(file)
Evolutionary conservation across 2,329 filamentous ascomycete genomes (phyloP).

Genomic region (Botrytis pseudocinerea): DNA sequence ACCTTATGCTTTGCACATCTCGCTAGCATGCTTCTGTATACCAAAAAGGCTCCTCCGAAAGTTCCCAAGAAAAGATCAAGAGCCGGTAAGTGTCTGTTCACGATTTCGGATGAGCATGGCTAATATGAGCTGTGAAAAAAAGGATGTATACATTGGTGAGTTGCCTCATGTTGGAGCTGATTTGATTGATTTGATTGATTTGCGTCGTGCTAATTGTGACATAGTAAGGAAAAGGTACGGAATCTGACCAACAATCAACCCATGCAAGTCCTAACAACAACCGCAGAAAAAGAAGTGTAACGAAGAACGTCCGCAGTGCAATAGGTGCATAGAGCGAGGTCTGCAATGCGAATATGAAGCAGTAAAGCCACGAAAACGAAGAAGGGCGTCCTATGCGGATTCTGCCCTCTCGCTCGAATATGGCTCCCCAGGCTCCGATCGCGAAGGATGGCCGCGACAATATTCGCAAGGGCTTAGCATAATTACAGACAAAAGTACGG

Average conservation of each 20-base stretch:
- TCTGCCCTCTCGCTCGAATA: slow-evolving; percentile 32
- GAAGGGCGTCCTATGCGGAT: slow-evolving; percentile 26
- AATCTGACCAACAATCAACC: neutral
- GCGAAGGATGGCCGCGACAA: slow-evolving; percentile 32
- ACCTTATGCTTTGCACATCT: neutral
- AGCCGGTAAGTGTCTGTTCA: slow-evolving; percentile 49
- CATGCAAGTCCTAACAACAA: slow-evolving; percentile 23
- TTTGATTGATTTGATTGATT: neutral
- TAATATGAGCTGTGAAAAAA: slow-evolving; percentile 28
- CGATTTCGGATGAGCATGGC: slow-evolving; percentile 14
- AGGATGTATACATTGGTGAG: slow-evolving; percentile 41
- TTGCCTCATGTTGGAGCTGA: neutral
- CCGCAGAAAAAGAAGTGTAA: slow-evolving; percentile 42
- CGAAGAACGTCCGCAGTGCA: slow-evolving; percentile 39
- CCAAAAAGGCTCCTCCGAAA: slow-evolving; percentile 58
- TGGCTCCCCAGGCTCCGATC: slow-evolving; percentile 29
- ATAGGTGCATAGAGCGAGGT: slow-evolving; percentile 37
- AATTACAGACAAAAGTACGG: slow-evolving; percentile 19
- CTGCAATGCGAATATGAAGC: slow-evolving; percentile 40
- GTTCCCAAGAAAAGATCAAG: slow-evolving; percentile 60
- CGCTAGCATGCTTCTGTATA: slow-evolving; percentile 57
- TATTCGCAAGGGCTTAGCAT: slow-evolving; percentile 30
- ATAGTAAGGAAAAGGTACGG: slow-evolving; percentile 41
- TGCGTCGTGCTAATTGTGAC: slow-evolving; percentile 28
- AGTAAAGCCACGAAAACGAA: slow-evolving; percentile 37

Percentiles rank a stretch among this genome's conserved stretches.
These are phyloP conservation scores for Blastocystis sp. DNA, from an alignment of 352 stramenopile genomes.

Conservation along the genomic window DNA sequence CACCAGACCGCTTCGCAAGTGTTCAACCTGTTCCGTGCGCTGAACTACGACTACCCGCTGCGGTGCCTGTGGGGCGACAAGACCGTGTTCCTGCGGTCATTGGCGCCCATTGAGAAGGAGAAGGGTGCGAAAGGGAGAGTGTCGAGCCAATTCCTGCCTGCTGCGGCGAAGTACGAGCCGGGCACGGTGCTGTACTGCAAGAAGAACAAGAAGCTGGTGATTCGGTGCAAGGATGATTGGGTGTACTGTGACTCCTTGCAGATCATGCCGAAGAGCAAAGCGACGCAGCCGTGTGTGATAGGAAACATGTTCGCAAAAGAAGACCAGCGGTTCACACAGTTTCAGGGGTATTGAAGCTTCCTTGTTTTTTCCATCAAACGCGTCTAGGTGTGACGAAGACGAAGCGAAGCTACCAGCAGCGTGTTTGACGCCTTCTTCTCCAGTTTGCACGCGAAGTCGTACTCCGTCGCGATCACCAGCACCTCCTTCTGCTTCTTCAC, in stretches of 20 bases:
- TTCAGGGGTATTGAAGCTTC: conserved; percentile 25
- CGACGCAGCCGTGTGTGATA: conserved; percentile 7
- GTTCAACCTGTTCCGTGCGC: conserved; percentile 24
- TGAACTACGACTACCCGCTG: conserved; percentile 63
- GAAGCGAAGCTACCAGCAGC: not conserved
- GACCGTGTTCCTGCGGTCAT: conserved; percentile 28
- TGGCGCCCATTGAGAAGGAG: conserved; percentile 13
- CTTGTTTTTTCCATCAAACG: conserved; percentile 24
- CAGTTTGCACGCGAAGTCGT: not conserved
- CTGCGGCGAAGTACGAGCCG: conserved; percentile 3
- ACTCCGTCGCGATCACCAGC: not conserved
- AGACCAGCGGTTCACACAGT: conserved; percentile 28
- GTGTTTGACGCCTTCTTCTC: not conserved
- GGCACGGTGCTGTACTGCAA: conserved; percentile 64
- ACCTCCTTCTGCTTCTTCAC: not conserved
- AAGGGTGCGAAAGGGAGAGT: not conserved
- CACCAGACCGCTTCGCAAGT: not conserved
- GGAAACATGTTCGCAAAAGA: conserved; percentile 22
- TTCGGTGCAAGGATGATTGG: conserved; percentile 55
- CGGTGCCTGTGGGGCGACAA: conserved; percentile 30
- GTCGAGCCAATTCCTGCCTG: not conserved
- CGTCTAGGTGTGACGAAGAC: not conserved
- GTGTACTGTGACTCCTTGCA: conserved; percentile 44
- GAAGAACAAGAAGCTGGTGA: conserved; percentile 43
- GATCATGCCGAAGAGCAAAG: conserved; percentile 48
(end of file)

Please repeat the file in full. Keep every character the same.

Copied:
Evolutionary conservation across 2,329 filamentous ascomycete genomes (phyloP).

Genomic region (Botrytis pseudocinerea): DNA sequence ACCTTATGCTTTGCACATCTCGCTAGCATGCTTCTGTATACCAAAAAGGCTCCTCCGAAAGTTCCCAAGAAAAGATCAAGAGCCGGTAAGTGTCTGTTCACGATTTCGGATGAGCATGGCTAATATGAGCTGTGAAAAAAAGGATGTATACATTGGTGAGTTGCCTCATGTTGGAGCTGATTTGATTGATTTGATTGATTTGCGTCGTGCTAATTGTGACATAGTAAGGAAAAGGTACGGAATCTGACCAACAATCAACCCATGCAAGTCCTAACAACAACCGCAGAAAAAGAAGTGTAACGAAGAACGTCCGCAGTGCAATAGGTGCATAGAGCGAGGTCTGCAATGCGAATATGAAGCAGTAAAGCCACGAAAACGAAGAAGGGCGTCCTATGCGGATTCTGCCCTCTCGCTCGAATATGGCTCCCCAGGCTCCGATCGCGAAGGATGGCCGCGACAATATTCGCAAGGGCTTAGCATAATTACAGACAAAAGTACGG

Average conservation of each 20-base stretch:
- TCTGCCCTCTCGCTCGAATA: slow-evolving; percentile 32
- GAAGGGCGTCCTATGCGGAT: slow-evolving; percentile 26
- AATCTGACCAACAATCAACC: neutral
- GCGAAGGATGGCCGCGACAA: slow-evolving; percentile 32
- ACCTTATGCTTTGCACATCT: neutral
- AGCCGGTAAGTGTCTGTTCA: slow-evolving; percentile 49
- CATGCAAGTCCTAACAACAA: slow-evolving; percentile 23
- TTTGATTGATTTGATTGATT: neutral
- TAATATGAGCTGTGAAAAAA: slow-evolving; percentile 28
- CGATTTCGGATGAGCATGGC: slow-evolving; percentile 14
- AGGATGTATACATTGGTGAG: slow-evolving; percentile 41
- TTGCCTCATGTTGGAGCTGA: neutral
- CCGCAGAAAAAGAAGTGTAA: slow-evolving; percentile 42
- CGAAGAACGTCCGCAGTGCA: slow-evolving; percentile 39
- CCAAAAAGGCTCCTCCGAAA: slow-evolving; percentile 58
- TGGCTCCCCAGGCTCCGATC: slow-evolving; percentile 29
- ATAGGTGCATAGAGCGAGGT: slow-evolving; percentile 37
- AATTACAGACAAAAGTACGG: slow-evolving; percentile 19
- CTGCAATGCGAATATGAAGC: slow-evolving; percentile 40
- GTTCCCAAGAAAAGATCAAG: slow-evolving; percentile 60
- CGCTAGCATGCTTCTGTATA: slow-evolving; percentile 57
- TATTCGCAAGGGCTTAGCAT: slow-evolving; percentile 30
- ATAGTAAGGAAAAGGTACGG: slow-evolving; percentile 41
- TGCGTCGTGCTAATTGTGAC: slow-evolving; percentile 28
- AGTAAAGCCACGAAAACGAA: slow-evolving; percentile 37

Percentiles rank a stretch among this genome's conserved stretches.
These are phyloP conservation scores for Blastocystis sp. DNA, from an alignment of 352 stramenopile genomes.

Conservation along the genomic window DNA sequence CACCAGACCGCTTCGCAAGTGTTCAACCTGTTCCGTGCGCTGAACTACGACTACCCGCTGCGGTGCCTGTGGGGCGACAAGACCGTGTTCCTGCGGTCATTGGCGCCCATTGAGAAGGAGAAGGGTGCGAAAGGGAGAGTGTCGAGCCAATTCCTGCCTGCTGCGGCGAAGTACGAGCCGGGCACGGTGCTGTACTGCAAGAAGAACAAGAAGCTGGTGATTCGGTGCAAGGATGATTGGGTGTACTGTGACTCCTTGCAGATCATGCCGAAGAGCAAAGCGACGCAGCCGTGTGTGATAGGAAACATGTTCGCAAAAGAAGACCAGCGGTTCACACAGTTTCAGGGGTATTGAAGCTTCCTTGTTTTTTCCATCAAACGCGTCTAGGTGTGACGAAGACGAAGCGAAGCTACCAGCAGCGTGTTTGACGCCTTCTTCTCCAGTTTGCACGCGAAGTCGTACTCCGTCGCGATCACCAGCACCTCCTTCTGCTTCTTCAC, in stretches of 20 bases:
- TTCAGGGGTATTGAAGCTTC: conserved; percentile 25
- CGACGCAGCCGTGTGTGATA: conserved; percentile 7
- GTTCAACCTGTTCCGTGCGC: conserved; percentile 24
- TGAACTACGACTACCCGCTG: conserved; percentile 63
- GAAGCGAAGCTACCAGCAGC: not conserved
- GACCGTGTTCCTGCGGTCAT: conserved; percentile 28
- TGGCGCCCATTGAGAAGGAG: conserved; percentile 13
- CTTGTTTTTTCCATCAAACG: conserved; percentile 24
- CAGTTTGCACGCGAAGTCGT: not conserved
- CTGCGGCGAAGTACGAGCCG: conserved; percentile 3
- ACTCCGTCGCGATCACCAGC: not conserved
- AGACCAGCGGTTCACACAGT: conserved; percentile 28
- GTGTTTGACGCCTTCTTCTC: not conserved
- GGCACGGTGCTGTACTGCAA: conserved; percentile 64
- ACCTCCTTCTGCTTCTTCAC: not conserved
- AAGGGTGCGAAAGGGAGAGT: not conserved
- CACCAGACCGCTTCGCAAGT: not conserved
- GGAAACATGTTCGCAAAAGA: conserved; percentile 22
- TTCGGTGCAAGGATGATTGG: conserved; percentile 55
- CGGTGCCTGTGGGGCGACAA: conserved; percentile 30
- GTCGAGCCAATTCCTGCCTG: not conserved
- CGTCTAGGTGTGACGAAGAC: not conserved
- GTGTACTGTGACTCCTTGCA: conserved; percentile 44
- GAAGAACAAGAAGCTGGTGA: conserved; percentile 43
- GATCATGCCGAAGAGCAAAG: conserved; percentile 48